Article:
City Club Panel Explores Divides After 2016 Election
YOUNGSTOWN, Ohio – Despite their differences, people from New York City and residents of the Mahoning Valley have one thing in common. Both populations are concerned about the apparent divide exposed by last year’s election of Donald Trump.
Monday night, Columbia University professors Raymond Horton and Bruce Usher participated in the City Club of the Mahoning Valley’s panel discussion, “Bridging the American Divide: Understanding Different Economic Realities – New York City vs. The Mahoning Valley.”
The panel discussion, moderated by Tim Francisco, English professor at Youngstown State University and director of YSU’s Center for Working Class Studies, featured Horton, Usher and Hunter Morrison, senior fellow in urban studies at Cleveland State University. The forum took place at Suzie’s Dogs & Drafts downtown.
Horton and Usher are in town with 20 of their students as part of a course they developed, “Bridging the American Divide,” following the 2016 presidential election. Like many Americans, they were surprised at the result and wanted to take a closer look at the populism that gave rise to Trump.
Horton said he is encouraged by the “universal concern about the extent to which society is divided,” something he has heard during his visit from not only liberals but people who supported Trump. “We’ve at least come to that kind of mutual understanding it’s time to think seriously about bridging the American divide,” he said.
“That’s a very good sign. Here’s the catch: No one had any really perfect ideas on how they do that,” Usher said. “On one hand, it was really good to hear that we’re all feeling the same thing. On the other hand, this is a big challenge.”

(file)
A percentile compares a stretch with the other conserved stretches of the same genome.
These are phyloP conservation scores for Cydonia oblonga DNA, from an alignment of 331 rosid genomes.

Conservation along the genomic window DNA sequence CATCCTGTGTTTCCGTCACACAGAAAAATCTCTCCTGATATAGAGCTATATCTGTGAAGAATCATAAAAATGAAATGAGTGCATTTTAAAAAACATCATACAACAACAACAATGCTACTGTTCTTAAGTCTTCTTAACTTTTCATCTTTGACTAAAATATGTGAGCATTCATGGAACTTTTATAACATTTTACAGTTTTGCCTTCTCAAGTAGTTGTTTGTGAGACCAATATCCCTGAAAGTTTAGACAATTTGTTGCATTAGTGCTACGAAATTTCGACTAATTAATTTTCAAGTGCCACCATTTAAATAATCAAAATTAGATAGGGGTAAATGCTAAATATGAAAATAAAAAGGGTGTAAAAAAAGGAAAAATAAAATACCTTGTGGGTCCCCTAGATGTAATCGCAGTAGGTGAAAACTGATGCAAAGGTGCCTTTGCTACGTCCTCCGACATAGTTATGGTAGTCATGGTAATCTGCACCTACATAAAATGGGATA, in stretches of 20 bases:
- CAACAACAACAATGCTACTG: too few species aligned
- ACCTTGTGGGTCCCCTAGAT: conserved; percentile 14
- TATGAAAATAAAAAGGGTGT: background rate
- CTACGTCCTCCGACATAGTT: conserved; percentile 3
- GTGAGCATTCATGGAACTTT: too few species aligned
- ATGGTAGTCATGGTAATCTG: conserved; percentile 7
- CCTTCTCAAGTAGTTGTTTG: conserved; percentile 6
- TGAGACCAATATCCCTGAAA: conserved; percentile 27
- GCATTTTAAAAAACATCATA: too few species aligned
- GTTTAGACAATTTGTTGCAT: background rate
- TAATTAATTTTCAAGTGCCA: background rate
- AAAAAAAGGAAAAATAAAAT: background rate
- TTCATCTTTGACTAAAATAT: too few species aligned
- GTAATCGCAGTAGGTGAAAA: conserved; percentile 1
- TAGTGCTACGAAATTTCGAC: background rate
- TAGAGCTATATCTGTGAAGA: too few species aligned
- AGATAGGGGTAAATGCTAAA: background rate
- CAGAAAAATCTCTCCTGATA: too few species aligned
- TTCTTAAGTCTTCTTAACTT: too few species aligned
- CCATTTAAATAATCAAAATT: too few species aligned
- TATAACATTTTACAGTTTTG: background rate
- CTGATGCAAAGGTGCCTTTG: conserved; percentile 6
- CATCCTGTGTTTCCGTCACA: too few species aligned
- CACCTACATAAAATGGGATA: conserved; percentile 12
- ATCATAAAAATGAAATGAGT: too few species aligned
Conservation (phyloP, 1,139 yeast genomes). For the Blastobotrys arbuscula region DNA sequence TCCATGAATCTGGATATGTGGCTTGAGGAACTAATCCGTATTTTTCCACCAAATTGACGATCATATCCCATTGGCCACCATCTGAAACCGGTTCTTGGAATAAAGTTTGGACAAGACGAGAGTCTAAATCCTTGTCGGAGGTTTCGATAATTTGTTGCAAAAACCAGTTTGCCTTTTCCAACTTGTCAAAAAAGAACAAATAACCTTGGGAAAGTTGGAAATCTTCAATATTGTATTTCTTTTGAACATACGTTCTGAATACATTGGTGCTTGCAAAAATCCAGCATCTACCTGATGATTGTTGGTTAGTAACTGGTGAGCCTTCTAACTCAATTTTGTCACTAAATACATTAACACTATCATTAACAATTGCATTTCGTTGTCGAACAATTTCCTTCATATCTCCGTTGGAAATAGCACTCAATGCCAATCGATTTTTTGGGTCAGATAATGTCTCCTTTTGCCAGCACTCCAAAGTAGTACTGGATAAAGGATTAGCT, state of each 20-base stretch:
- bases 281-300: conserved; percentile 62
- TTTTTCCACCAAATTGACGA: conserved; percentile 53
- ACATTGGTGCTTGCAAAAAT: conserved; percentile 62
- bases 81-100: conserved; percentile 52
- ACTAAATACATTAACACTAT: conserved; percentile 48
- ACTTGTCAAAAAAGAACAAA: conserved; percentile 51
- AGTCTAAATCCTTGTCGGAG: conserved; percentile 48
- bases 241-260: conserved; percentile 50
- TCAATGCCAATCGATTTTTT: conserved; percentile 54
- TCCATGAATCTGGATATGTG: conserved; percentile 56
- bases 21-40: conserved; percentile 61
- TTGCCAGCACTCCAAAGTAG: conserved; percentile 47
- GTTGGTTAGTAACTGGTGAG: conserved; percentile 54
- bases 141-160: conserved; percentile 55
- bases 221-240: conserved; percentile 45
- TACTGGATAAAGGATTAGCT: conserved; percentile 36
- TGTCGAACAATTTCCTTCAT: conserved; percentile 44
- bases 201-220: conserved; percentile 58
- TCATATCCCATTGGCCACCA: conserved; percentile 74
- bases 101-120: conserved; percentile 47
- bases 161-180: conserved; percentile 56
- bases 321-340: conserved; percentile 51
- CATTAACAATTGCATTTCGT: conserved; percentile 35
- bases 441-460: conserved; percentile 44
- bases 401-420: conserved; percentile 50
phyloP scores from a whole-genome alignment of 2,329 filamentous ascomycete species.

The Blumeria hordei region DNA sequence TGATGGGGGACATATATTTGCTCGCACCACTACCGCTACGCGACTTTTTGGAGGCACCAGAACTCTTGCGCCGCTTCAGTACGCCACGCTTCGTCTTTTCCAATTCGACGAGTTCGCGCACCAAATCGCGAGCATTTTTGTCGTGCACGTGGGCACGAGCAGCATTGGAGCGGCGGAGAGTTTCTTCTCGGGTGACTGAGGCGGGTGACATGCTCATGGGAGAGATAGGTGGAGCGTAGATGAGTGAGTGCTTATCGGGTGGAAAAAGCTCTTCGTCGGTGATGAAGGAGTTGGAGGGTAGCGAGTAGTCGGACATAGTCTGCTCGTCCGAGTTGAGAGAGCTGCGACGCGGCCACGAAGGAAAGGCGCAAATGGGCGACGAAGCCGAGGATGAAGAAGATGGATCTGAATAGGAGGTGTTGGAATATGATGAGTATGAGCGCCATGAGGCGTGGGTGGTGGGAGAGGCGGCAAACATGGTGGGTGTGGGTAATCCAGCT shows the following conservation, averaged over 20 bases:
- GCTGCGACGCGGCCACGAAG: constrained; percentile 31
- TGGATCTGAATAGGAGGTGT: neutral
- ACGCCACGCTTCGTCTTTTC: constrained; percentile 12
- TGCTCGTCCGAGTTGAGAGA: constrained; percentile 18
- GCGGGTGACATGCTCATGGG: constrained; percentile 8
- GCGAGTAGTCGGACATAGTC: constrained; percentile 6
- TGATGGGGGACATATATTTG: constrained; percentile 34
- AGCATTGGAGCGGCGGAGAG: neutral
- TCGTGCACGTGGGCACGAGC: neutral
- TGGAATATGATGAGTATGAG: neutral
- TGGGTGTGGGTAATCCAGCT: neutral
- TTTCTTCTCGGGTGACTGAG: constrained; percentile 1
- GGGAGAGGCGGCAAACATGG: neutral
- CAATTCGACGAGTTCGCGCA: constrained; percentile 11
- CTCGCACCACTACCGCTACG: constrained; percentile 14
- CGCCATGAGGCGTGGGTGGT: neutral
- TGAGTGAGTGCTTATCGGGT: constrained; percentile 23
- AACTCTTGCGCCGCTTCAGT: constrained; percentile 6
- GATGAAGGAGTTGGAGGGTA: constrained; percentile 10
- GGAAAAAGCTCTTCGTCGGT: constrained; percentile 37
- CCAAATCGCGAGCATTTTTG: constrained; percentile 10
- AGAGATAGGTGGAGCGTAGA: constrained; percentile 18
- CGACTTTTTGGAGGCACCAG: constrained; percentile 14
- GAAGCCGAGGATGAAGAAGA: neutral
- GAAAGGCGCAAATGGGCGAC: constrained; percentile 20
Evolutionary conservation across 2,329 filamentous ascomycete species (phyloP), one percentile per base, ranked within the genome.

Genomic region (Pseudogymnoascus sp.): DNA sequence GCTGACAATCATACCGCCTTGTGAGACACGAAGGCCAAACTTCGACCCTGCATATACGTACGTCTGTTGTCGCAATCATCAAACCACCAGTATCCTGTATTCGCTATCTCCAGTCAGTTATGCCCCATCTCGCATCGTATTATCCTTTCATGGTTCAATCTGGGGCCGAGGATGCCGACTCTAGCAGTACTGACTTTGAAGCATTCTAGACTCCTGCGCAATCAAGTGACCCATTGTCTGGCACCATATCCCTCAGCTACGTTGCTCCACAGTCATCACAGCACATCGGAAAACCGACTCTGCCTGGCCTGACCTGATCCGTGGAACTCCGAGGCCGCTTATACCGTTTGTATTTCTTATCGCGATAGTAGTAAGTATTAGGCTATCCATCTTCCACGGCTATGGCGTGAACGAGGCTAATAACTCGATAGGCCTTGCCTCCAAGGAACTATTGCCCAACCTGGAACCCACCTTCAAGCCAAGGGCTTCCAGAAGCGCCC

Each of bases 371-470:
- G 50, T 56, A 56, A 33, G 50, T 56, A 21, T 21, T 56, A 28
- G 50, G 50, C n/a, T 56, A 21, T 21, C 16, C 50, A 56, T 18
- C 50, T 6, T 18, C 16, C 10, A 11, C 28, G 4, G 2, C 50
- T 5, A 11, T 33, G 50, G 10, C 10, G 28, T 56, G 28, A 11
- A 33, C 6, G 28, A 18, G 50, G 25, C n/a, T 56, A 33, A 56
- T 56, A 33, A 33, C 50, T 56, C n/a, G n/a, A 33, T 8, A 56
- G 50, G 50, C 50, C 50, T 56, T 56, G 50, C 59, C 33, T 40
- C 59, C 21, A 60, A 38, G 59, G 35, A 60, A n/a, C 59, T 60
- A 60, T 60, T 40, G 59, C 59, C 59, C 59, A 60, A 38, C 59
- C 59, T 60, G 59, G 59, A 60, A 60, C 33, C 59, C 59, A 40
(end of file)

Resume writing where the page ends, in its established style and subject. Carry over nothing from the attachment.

The rise of populism was the topic of a town hall meeting at Columbia featuring Horton and Columbia’s dean just before Election Day 2016. Both predicted that Hillary Clinton would be the next president of the United States, and the morning after the election realized they had “no idea what was going on,” Horton said.
Concerned that it was “a tragedy for America to be so divided,” Horton recalled, he and Usher put together their course to provide “a better understanding of what it was that was splitting America apart rather than binding it together.” The capstone event of the course is a trip to Youngstown, where the Columbia professors and students have spent the past several days.
While concerns over globalization and outsourcing have been identified as some of the factors that drove Trump’s support in areas like the Mahoning Valley, what has actually happened here is more nuanced, Morrison said. While the Valley does business in the global marketplace, it has experienced the effects of outsourcing, automation and de-laboring but not reaped benefits commensurate with what has been lost.
“What we see is stagnation and frustration written broadly across an area that was extraordinarily prosperous,” he said. This part of the country hasn’t been able to compete with the East and West coasts in terms of replacing what has been lost, he said. People also have heard promises from many politicians over the years and have long memories, he added.
“In city after city, the economic base has been boxed up and shipped way,” Morrison said “To understand the depth of that pain, you need to understand what it means to lose that work and what it means to lose that capacity and what it means to lose that facility, and to see your economy destroyed.